What’s in a Question? A Second Look at Interviewing
Onboarding top talent does not happen by accident. Boost your interview skills by giving a second thought to what you are asking.
Interviewing is the bottom line method across industry for vetting potential hires. Whether via phone, video, or in person, there is usually an interview involved at some point in all hiring processes.
Thomas Edison is credited with inventing the modern job interview. Potential employees were subjected to a barrage of questions to test their knowledge and memory. The battery of interview questions included:
- Who discovered how to vulcanize rubber?
- Who wrote “Home, Sweet Home?”
- Where is platinum found?
- Who was Cleopatra?
- What country makes the best optical lenses and what city?
If you have the sinking feeling Mr. Edison may not have hired you, consider your company. Mr. Edison failed his own, highly intelligent, son, as well as Albert Einstein. Mr. Edison created ill will with his questionnaire, and likely lost the opportunity to hire a significant number of talented workers.
Today, the research and development efforts of Mr. Edison would be languishing as word spread of his untenable hiring practices based largely on potentially irrelevant pre-testing. Yet today, many companies offer unrealistic testing, and unstructured, inconsistent interview processes.
We talked earlier about fine-tuning your interview process by creating meaningful structure around your interview. While the interview is only one way that a candidate gets to know your company, it is usually the most influential factor in whether to accept or reject an offer of employment.
Talk the talk: Tips to improve interview skills
After algorithmic selection, phone calls, and other filtering, sitting down to talk, one-on-one (or more) is a fundamental tactic for getting to know another person—or potential employee.
The success of the interview depends on the ability of both parties to cut through and get to the real goal—evaluating whether the candidate is the best fit for an available position.
Everyone has a story about a serendipitous hiring experience, but the reality is that most people obtain employment through some type of hiring process. To get the most from the time you spend with your job candidates, consider these thoughts to shape your dialogue, and your understanding of what you—and the candidate—are bringing to the table:
Hiring decisions made in the first three minute? Not so much: Upon meeting—in all settings—people take stock of unfamiliar others. It is human nature, and not a bad idea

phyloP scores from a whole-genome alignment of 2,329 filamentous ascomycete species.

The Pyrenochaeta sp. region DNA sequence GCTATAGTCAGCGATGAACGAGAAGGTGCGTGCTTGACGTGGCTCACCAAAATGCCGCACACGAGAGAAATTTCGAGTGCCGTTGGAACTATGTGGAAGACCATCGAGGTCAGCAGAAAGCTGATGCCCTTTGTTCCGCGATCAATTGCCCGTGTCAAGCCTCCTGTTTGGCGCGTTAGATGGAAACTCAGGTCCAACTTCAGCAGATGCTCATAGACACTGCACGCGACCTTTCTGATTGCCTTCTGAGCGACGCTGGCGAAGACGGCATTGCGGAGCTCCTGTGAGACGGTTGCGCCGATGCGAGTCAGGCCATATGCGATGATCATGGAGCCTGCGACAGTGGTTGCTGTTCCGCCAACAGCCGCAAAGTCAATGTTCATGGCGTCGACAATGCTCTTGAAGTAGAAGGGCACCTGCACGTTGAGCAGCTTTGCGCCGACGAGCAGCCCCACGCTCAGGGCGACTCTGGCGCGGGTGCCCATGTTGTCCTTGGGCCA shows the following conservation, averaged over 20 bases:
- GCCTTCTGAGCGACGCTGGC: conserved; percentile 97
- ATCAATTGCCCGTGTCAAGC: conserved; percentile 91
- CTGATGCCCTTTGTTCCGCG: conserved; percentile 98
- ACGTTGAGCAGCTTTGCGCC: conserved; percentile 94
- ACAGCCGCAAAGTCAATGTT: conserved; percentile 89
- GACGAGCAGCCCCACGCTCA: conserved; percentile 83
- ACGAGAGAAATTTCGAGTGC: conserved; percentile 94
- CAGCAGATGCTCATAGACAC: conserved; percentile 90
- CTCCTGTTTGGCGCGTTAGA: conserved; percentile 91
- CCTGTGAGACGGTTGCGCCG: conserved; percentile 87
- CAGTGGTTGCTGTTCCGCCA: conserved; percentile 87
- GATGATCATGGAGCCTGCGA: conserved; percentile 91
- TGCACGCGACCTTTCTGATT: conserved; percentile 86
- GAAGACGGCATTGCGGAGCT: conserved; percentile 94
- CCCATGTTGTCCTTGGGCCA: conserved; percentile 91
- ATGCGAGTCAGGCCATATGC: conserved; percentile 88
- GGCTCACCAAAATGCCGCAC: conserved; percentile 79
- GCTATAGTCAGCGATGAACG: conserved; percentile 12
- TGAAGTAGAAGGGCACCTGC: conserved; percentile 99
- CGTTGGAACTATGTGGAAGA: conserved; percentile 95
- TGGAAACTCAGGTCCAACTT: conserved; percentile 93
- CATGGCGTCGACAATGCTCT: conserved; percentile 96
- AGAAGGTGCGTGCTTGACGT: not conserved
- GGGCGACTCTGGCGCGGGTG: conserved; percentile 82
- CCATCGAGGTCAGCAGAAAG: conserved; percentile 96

Through verbal and non-verbal inputs, we make decisions about trust, authenticity, and purpose. In a hiring setting, snap decisions, or “gut feelings,” are not likely to serve the best interest of the company, or the candidate.
In one study published in the Journal of Occupational and Organizational Psychology, researchers took a look at hiring decisions and interview cycles. The findings of the study are not surprising and may help hiring staff create more effective interviewing processes. Some key points include:
- More experienced interviewers made quicker decisions than less experienced interviewers.
- The structured interview process calls for each candidate to answer the same question as the next. Interviewers were less likely to make snap hiring decisions when the structured interview process was in place—giving candidates longer access to hiring personnel.
- In a series of interviews, hiring personnel took more time with the first few applicants, and less time with candidates scheduled later.
Structured interviews balance the playing field by posing the same questions to all candidates based on competencies identified earlier for the position. A structured interview is not likely to begin, “Tell me about yourself…”
Bias: Awareness of bias is critical when evaluating a job candidate. As noted in the Harvard Business Review, intuition may not be your best friend when it comes to hiring the right applicant for the job. Consider these points:
- Intuition could lead to overconfident decision making.
- Rushed or stressed decision making rarely leads to the best hiring choices.
- Consistent criteria and structured interviews offer better predictors of performance than unstructured interview questions.
Personal bias exists in forms other than belief in intuitive, rapport-based interview questions. Snap judgments based on stereotypes, confirmation bias, or even appearance, do not give the candidate, or the company, a legitimate opportunity to explore the real question at hand—whether the candidate is a good fit for the position.
When the next interview cycle comes up—be prepared. Evaluate your interview process and apply it evenly across the board. Give yourself, or your hiring staff, time to craft questions that earn real, not rehearsed answers. A successful hire is not a matter of luck—but hard work.